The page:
Eet mor chikin
Pssst. The secret's out at KFC. Well, sort of.
Colonel Harland Sanders' handwritten recipe of 11 herbs and spices was removed Tuesday from safekeeping at KFC's corporate offices for the first time in decades. The temporary relocation is allowing KFC to revamp security around a yellowing sheet of paper that contains one of the country's most famous corporate secrets.
The brand's top executive admitted his nerves were aflutter despite the tight security he lined up for the operation.
"I don't want to be the president who loses the recipe," KFC President Roger Eaton said. "Imagine how terrifying that would be."
The recipe that launched the chicken chain was placed in a lock box that was handcuffed to security expert Bo Dietl, who climbed aboard an armored car that whisked away with an escort from off-duty police officers.
Eaton's parting words to Dietl: "Keep it safe."
So important is the 68-year-old concoction that coats the chain's Original Recipe chicken that only two company executives at any time have access to it. The company refuses to release their names or titles, and it uses multiple suppliers who produce and blend the ingredients but know only a part of the entire contents.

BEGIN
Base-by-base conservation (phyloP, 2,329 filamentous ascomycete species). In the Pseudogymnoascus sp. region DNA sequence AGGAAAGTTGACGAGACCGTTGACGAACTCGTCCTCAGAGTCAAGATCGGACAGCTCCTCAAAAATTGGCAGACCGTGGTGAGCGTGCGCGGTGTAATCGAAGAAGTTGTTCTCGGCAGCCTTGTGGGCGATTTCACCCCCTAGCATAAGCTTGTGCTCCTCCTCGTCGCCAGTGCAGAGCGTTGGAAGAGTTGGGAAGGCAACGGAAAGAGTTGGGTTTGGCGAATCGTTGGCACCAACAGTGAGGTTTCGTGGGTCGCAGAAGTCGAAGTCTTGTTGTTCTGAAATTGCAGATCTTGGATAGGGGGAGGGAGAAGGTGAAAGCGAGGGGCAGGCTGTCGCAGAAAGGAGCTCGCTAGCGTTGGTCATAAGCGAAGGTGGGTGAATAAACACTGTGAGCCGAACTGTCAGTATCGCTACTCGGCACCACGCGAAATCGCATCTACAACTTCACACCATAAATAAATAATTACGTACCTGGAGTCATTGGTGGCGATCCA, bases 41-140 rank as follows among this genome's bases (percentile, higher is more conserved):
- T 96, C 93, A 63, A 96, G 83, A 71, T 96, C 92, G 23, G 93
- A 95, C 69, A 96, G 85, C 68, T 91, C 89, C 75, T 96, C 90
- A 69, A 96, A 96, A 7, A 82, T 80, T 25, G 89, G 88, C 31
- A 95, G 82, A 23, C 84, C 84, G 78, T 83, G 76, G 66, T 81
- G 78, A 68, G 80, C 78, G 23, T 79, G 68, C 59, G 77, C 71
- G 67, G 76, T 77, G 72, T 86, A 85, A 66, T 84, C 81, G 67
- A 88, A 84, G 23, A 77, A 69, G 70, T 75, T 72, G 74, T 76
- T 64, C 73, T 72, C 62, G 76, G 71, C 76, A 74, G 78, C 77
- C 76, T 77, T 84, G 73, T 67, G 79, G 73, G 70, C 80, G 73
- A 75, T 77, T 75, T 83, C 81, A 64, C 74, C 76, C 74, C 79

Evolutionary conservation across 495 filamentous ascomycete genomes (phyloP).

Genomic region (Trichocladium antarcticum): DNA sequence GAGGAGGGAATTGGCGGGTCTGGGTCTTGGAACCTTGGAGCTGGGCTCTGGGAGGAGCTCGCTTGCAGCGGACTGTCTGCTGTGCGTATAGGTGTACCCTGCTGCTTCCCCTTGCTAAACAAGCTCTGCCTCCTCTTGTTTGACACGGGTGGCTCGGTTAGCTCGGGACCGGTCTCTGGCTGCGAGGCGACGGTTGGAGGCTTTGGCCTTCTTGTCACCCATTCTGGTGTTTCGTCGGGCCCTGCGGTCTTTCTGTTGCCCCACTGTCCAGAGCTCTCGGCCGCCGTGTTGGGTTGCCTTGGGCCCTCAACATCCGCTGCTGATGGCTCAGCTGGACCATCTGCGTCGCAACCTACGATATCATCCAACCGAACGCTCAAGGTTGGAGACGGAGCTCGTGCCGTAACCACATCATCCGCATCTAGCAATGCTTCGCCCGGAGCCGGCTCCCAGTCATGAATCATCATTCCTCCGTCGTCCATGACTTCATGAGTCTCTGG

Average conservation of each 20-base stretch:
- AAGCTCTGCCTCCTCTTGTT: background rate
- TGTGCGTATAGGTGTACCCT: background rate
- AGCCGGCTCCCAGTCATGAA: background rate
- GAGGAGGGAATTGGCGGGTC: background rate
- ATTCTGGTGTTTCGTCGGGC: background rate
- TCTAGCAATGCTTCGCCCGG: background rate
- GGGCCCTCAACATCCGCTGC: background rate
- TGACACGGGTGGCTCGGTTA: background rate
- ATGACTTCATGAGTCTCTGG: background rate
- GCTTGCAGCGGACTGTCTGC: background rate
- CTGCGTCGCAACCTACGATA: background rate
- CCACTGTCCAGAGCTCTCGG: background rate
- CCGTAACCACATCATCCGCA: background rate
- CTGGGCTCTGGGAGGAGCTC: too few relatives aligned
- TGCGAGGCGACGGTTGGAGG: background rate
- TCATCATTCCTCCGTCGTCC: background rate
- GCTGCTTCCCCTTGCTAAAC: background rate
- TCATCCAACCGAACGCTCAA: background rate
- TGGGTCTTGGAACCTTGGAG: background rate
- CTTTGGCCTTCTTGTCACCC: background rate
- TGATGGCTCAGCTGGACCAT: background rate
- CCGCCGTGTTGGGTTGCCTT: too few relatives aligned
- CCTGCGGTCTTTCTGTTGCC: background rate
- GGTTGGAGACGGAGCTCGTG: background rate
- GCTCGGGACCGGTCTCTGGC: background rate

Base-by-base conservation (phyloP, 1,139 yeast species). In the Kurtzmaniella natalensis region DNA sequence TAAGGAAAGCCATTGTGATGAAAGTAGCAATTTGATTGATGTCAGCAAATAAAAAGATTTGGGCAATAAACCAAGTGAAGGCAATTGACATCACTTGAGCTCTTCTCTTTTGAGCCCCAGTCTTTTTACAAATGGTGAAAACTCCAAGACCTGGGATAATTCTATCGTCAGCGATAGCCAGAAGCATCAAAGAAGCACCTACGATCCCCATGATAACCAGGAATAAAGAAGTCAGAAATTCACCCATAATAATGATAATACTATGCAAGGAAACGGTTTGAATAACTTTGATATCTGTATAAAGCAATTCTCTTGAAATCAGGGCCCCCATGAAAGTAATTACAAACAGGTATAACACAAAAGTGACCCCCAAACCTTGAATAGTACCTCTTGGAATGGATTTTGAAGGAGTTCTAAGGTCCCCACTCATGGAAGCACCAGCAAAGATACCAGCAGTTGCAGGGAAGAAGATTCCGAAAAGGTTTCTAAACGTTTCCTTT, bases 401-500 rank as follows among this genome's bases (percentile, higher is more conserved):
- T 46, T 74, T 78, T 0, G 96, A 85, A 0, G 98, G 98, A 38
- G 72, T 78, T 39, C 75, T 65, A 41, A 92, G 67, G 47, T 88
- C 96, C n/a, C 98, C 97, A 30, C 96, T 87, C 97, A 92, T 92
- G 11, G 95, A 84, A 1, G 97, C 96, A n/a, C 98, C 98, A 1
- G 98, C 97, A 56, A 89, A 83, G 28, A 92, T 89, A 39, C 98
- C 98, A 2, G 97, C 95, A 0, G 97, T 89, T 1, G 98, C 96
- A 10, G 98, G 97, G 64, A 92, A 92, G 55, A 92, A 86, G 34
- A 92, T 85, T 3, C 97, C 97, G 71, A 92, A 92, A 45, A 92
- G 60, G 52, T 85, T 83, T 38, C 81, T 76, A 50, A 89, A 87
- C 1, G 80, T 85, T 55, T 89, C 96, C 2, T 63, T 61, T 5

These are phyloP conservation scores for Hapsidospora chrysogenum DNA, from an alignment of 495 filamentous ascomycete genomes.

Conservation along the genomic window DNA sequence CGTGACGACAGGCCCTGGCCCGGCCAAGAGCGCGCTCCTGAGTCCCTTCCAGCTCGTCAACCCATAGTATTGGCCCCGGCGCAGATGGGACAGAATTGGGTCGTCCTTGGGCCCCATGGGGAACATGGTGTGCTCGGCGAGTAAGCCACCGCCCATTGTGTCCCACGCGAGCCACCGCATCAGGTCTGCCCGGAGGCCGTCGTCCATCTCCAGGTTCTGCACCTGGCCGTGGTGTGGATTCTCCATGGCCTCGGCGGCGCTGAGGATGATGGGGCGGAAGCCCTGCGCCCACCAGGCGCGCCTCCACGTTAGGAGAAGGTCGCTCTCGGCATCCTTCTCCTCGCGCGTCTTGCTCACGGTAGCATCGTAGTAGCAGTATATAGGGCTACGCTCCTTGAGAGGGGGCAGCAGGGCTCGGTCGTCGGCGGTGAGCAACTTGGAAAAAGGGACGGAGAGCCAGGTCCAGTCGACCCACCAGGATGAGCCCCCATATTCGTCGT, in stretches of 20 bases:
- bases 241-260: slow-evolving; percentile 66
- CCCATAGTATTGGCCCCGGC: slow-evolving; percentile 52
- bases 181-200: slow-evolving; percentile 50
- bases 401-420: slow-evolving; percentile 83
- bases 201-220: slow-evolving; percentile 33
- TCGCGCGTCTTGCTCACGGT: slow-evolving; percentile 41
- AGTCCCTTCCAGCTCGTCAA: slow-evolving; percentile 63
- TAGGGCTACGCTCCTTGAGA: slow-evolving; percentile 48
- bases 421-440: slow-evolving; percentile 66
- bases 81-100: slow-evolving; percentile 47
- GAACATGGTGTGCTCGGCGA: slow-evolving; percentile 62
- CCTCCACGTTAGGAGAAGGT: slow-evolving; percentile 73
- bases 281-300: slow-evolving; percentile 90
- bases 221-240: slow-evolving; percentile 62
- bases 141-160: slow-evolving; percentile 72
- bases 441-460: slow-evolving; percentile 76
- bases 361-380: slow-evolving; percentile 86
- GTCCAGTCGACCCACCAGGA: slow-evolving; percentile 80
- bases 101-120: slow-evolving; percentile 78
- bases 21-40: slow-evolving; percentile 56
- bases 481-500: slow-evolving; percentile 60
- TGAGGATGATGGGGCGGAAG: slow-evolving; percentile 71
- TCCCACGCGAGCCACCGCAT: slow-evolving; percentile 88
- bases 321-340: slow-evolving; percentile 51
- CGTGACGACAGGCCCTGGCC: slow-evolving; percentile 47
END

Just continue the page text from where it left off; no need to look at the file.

KFC executives said they decided to upgrade security after retrieving the recipe amid preparations to add a new line of Original Recipe chicken strips.
The recipe has been stashed at the company headquarters for decades, and for more than 20 years has been tucked away in a filing cabinet equipped with two combination locks. To reach the cabinet, the keepers of the recipe would first open up a vault and unlock three locks on a door that stood in front of the cabinet.
Vials of the herbs and spices are also stored in the secret filing cabinet.
Others have tried to replicate the recipe, and occasionally someone claims to have found a copy of Sanders' creation. The executive said none have come close, adding the actual recipe would include some surprises.
Sanders developed the formula in 1940 at his tiny restaurant in southeastern Kentucky and used it to launch the KFC chain in the early 1950s.
Larry Miller, a restaurant analyst with RBC Capital Markets, said the recipe's value is "almost an immeasurable thing. It's part of that important brand image that helps differentiate the KFC product."